Well Spring happened. Sorta. At least here in the East the first full day of Spring came with a winter storm warning for several inches of snow. Here in Washington, D.C. this coming weekend marks the beginning of the Cherry Blossom Festival. Not sure how it all works out together. Also this week, Congress sat poised on another budget impasse that would result in a partial shutdown with research funding for NIH threatened and then suddenly an agreement that provides a flow of support for important research across a broad number of categories. Spring and winter, blossoms and snow, cuts and funding.
Sadly another week so busy I did not get to post between Roundups, but that’s the way it goes some weeks. And so here is a bit more of what happened this week:
- FDA Trial Program on Clinical Trial Reports Begins – There has long been a push for greater transparency related to clinical trials for the medicines we take. There has been strong advocacy in Europe and a less, but sustained pressure in the U.S. In January, Commissioner Gottlieb announced that FDA would embark on a pilot program designed to increase transparency, if only incrementally, by releasing more information from clinical study reports (CSRs). While some information has been provided through FDA reviewer summaries of data, which provide information but which are “packaged” in a manner that makes it challenging to digest. As part of the pilot program, FDA committed to publishing redacted company-generated CSRs of 9 volunteer companies. This week, in a blog post published by Center for Drug Evaluation and Research (CDER) head Dr. Janet Woodcock, FDA announced the posting of the first of such data. This first publication of data on FDA’s site comes from Janssen Biotech related to the approval of Erleada (apalutamide), the first FDA-approved treatment non-metastatic, castration-resistant prostate cancer. That leaves 8 more companies. Is it enough transparency or just enough? Time will tell.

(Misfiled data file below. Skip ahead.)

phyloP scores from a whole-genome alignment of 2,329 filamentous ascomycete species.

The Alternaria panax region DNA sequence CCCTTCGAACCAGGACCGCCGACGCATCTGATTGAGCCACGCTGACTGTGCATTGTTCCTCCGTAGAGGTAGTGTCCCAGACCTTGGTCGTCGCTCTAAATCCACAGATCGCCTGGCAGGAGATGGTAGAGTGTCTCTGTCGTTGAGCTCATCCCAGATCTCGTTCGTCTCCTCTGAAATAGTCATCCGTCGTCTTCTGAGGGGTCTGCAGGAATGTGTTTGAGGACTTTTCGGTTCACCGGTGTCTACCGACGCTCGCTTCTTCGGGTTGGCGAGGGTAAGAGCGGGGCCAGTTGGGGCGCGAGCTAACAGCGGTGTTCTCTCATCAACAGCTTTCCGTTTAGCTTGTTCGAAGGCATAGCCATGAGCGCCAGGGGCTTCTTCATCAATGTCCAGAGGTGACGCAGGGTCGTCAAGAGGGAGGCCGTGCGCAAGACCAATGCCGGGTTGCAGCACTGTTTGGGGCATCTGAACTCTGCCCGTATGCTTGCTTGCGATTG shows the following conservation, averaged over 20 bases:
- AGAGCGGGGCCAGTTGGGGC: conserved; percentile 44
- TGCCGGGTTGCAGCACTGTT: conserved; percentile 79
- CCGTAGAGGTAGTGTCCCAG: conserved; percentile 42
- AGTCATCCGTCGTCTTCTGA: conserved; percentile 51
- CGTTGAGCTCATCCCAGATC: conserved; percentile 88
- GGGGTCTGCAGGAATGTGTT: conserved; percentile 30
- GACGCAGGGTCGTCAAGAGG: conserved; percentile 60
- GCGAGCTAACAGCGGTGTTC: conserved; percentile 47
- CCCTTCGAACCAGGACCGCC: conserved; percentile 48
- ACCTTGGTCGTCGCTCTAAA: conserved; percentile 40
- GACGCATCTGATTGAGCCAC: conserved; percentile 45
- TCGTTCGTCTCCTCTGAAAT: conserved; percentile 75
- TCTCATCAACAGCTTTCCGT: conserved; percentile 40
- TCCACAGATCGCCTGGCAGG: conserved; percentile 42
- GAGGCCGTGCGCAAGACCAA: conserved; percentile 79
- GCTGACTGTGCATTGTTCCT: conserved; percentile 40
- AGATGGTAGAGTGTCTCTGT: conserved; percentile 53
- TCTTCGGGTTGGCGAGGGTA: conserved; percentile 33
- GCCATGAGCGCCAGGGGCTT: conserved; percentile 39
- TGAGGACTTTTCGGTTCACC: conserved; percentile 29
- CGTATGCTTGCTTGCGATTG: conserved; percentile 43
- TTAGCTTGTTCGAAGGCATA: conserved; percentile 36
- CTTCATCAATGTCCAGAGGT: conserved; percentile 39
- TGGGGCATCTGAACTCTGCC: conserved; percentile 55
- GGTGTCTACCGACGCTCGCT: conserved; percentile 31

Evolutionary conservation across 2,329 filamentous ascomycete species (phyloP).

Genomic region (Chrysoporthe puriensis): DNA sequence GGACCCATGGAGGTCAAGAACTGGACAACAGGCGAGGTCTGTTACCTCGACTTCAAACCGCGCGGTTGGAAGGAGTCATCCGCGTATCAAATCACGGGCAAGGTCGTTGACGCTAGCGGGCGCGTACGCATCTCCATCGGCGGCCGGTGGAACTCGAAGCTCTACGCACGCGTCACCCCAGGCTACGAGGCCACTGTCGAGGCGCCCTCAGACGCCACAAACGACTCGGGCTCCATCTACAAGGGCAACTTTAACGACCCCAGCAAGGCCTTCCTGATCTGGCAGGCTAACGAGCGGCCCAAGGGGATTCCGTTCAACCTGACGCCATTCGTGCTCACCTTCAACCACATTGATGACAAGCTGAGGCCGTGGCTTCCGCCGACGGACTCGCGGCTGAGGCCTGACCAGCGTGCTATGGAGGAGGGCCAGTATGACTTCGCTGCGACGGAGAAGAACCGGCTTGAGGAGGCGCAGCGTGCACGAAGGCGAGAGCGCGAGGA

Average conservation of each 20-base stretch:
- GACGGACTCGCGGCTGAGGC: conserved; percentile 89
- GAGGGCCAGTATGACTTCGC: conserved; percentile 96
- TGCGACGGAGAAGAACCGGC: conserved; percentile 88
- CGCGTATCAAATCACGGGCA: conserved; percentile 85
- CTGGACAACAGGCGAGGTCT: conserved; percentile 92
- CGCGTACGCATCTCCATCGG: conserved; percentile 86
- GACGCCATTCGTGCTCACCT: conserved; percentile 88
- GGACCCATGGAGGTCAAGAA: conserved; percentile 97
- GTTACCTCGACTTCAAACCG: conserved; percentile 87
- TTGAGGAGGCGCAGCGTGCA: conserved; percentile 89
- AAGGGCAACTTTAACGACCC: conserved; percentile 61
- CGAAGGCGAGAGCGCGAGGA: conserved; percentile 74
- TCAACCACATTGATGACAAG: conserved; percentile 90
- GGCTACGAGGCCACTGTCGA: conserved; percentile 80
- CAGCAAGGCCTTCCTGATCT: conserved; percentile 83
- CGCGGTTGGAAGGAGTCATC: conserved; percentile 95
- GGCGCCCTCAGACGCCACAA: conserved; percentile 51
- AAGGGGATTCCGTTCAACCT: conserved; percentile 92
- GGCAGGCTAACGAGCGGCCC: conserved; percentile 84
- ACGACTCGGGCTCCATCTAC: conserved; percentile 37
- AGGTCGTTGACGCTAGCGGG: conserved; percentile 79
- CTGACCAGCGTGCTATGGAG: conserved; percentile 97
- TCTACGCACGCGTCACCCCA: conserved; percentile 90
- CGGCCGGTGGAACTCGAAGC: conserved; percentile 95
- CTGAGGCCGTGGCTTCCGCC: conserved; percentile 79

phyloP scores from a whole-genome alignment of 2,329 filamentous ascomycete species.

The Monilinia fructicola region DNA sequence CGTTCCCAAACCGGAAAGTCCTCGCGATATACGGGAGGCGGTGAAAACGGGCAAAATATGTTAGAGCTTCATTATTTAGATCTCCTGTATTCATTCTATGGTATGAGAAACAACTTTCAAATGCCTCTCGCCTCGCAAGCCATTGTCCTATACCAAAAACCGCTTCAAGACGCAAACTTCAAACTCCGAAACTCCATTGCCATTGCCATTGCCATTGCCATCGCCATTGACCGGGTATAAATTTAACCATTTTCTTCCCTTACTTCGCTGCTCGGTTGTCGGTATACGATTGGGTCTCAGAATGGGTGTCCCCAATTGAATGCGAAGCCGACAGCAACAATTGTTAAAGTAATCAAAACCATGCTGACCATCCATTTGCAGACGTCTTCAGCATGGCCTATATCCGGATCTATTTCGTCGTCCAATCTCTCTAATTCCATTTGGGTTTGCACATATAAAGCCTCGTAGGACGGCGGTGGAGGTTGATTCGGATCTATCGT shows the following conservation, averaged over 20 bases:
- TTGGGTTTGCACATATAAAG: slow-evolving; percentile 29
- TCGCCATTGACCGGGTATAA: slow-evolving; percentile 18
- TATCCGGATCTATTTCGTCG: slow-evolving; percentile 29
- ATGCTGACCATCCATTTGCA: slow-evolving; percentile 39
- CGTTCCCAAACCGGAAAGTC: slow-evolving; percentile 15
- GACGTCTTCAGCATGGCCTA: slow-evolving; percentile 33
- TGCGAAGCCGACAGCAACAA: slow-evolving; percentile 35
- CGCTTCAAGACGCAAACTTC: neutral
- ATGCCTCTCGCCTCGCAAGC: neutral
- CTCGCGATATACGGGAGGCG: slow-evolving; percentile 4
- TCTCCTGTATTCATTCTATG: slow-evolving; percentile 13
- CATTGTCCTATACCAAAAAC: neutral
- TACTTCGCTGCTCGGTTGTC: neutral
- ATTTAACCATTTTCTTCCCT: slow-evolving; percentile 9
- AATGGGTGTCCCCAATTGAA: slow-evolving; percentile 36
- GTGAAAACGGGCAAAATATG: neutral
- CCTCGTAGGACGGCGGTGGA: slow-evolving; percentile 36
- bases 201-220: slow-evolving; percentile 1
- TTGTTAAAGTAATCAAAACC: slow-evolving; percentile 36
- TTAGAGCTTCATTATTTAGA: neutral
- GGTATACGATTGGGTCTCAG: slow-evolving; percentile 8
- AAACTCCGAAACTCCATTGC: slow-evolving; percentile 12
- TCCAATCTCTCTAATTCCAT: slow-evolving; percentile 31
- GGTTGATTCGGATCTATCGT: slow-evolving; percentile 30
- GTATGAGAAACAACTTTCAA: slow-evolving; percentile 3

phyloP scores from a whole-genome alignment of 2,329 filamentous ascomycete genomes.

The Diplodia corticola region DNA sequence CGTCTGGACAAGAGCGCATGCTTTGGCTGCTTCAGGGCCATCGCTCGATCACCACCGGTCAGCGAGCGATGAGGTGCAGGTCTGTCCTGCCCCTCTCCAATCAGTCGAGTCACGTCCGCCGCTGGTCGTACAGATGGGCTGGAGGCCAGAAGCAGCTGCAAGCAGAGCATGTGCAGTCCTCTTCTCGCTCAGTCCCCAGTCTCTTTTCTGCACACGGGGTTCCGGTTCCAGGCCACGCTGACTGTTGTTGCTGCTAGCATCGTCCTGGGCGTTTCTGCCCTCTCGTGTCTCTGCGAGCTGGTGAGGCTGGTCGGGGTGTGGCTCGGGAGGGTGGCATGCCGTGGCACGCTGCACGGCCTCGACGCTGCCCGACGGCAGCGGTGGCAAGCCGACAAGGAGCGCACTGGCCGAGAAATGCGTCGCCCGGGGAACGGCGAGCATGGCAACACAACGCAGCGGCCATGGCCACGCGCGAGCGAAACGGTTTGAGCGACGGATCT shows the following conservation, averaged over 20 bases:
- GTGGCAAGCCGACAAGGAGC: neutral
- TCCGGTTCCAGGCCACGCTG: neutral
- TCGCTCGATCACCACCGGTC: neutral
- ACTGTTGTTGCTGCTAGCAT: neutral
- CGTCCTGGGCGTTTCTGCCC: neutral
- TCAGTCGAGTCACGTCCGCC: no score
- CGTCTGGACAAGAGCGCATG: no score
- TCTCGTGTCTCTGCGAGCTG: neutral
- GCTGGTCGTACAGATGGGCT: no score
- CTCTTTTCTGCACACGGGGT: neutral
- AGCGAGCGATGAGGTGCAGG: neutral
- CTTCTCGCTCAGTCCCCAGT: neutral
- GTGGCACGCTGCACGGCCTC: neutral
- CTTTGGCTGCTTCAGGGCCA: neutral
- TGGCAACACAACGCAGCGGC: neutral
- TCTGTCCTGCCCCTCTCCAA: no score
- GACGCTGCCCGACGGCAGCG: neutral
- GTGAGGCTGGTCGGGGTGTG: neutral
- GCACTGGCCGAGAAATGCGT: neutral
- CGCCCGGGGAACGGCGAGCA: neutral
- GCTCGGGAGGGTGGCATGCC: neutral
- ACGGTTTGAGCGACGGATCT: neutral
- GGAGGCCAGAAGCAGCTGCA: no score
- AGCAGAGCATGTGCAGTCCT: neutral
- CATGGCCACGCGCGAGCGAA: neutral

- House and Senate Pass Spending Bill – FDA saw increases in funding for fiscal year 2018 in the spending bill that cleared the House this week, with a Senate vote scheduled for today. The funding for FDA included an increase in discretionary funding for the agency of $135 million over last year to $2.9 billion and when user fees are added in the total becomes $5.15 billion. This includes full funding for the Oncology Center for Excellence, additional funding for 21st Century Cures and funding to step up efforts related to the opioid crisis. The House Appropriations release on the funding bill can be found here. There were also increases for NIH funding and a breakout can be found in this detailed reporting from the good folks at RAPS. The House passed the bill on Thursday and the Senate in the earliest hours of Friday morning.
- Flavored Tobacco – FDA is changing the tobacco landscape as we have known it. Last week FDA announced steps to make cigarettes less addictive and this week followed up by beginning the process to make tobacco use less attractive, particularly to youth, by addressing the subject of flavored products, including menthol. The agency issued an Advance Notice of Proposed Rulemaking and will seek input from stakeholders regarding the role that flavored tobacco plays in the initiation of tobacco use as well as its ongoing use and impact on cessation. The effort is particularly focused on youth where flavor reportedly plays a role in starting tobacco use in the first place.
That’s it for me this week folks. Have a good weekend.
Upcoming Events to Keep an Eye on This Week
- March 27 – Psychopharmacologic Drugs Advisory Committee Meeting – to consider NDA for lofexidine hydrochloride for mitigation of symptoms associated with opioid withdrawal
- March 29 – Clinical Chemistry and Clinical Toxicology Panel of the Medical Devices Advisory Committee to discuss application for a device for continuous glucose monitoring system
Regulatory Developments in Pharma/Biotech/Devices
- FDA issues guidance with immediate effect (no public comment) on Compliance Policy for Combination Product Postmarketing Safety Reporting
- FDA extends comment period on drug products labeled as homeopathic